“‘Every Barleycorn a King'”

—Frank R. Stockton

On the other side of the blind we have a dog that wants the duck because there is something in its dogginess that makes its synapses skitter and its heart quake at sensing the duckiness of a duck.  The dog is a medium-sized, short-haired, flag-eared mongrel of a common brownish hue, the color—not coincidentally—of a top-selling brand of dog food.  The duck is small, a female duck (perhaps) of indistinct features, beyond those of its duckiness.

On this side of the blind, we have a dog that wants the duck because the dog on the other side of the blind wants it.  There is something in its dogginess that causes its synapses to skitter and its heart to quicken at sensing that the dogginess of the dog on the far side has as its primary desire the possession, if only in transference, of the duck.  A medium-sized working breed, the dog on this side is thick-haired and predominantly black.  Needless to say, the black dog does not have any opinion as to the particularities of the duck; its interest lies principally in the apprehension, training, and distance from the duck of the brown dog.

In contrast—and if given the choice—the brown dog would prefer a mallard or even a gander, something a little more colorful or weighty than the duck floating listless on the pond before us, the duck that, despite its woody dullness, now has every command of the brown dog’s attention.

The duck itself is attuned to both dogs’ desires and proximity, and so it keeps a healthy distance from the shore, possessed of the knowledge that as a wild and “free” creature in a world of discipline and regulation—laws not of nature but of opportunity—that is, wise to the ways of dogs—its survival depends on the vector projected between itself and the dogs on either side of the blind.  The duck’s very existence, such as it is, amounts to nothing more than a simple, albeit barbaric, decision on the part of the flap-eared black dog, which itself is contingent on the ability of the brown dog to keep its instinct in check.  We have, then, the classic stand-off—tragedy or triumph—imposed upon a moment’s dithering.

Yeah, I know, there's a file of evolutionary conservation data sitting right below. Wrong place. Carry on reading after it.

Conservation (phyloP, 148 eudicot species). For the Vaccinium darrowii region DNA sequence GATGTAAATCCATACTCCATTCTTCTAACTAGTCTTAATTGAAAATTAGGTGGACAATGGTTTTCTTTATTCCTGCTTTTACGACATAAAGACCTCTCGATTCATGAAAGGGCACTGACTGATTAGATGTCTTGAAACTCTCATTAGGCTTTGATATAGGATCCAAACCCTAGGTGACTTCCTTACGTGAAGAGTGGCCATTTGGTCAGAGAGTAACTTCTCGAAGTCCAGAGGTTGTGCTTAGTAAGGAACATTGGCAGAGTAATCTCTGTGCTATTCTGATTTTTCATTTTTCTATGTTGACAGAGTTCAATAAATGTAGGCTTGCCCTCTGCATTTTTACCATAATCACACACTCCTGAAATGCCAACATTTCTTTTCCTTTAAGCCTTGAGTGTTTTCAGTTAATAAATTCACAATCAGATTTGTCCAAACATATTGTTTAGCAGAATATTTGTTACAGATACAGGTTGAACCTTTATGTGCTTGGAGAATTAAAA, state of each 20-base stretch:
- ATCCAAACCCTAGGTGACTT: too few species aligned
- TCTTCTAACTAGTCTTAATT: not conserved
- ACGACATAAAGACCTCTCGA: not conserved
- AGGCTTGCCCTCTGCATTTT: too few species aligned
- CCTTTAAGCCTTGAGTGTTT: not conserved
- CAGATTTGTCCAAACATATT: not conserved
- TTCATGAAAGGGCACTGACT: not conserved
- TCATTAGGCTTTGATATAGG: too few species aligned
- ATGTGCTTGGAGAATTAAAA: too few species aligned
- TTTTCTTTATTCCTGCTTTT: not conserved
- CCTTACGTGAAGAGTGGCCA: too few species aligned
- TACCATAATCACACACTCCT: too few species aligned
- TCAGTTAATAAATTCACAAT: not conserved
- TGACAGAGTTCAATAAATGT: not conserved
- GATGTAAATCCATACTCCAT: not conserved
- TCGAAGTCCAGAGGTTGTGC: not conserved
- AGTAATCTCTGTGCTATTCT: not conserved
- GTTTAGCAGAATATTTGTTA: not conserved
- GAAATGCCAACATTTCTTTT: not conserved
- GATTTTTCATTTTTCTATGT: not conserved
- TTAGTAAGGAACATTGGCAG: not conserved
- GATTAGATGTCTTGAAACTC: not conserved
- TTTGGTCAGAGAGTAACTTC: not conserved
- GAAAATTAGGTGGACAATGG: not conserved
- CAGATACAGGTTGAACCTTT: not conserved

The young man who owns the dogs is not ten feet away from either one, sitting on a camp stool in what is known (appropriately enough) as the “blind.”  His twenty-gauge, pump-action Remington shotgun, which he inherited from his grandfather, is leaning against the most upright support of nylon netting strung with fabric leaves.  The gun is  loaded with birdshot.  The man is dressed hat-to-boot in camo.  He hasn’t noticed the duck.  He has just finished reading “The Lady, or the Tiger?” a required text for his Intro to Literature class, which will satisfy the General Education component of his degree in criminal justice.  He’d downloaded the story from Project Gutenberg onto his iPhone.  But he doesn’t get it.  What’s behind the door on the right—the right door—which the princess had indicated to her ill-fated lover?  And why doesn’t the author tell us?

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About Phillip Sterling

Phillip Sterling is the author of In Which Brief Stories Are Told, a collection of short fiction (Wayne State University Press), Mutual Shores (poetry), and four chapbook length series of poems, the most recent of which is And for All This: Poems from Isle Royale (Ridgeway Press 2015). His story “kidnappingtax.blogspot.gov” won the 2015 Monstrosities of the Midway contest, and his entry “Angels, We Have Heard” won the 3rd Annual Charles Dickens Christmas Fiction Contest sponsored by Michiganders Post. A new book of poetry, titled And Then Snow, is scheduled for release from Main Street Rag Press in spring 2017. Many of his flash fiction pieces can be found online.



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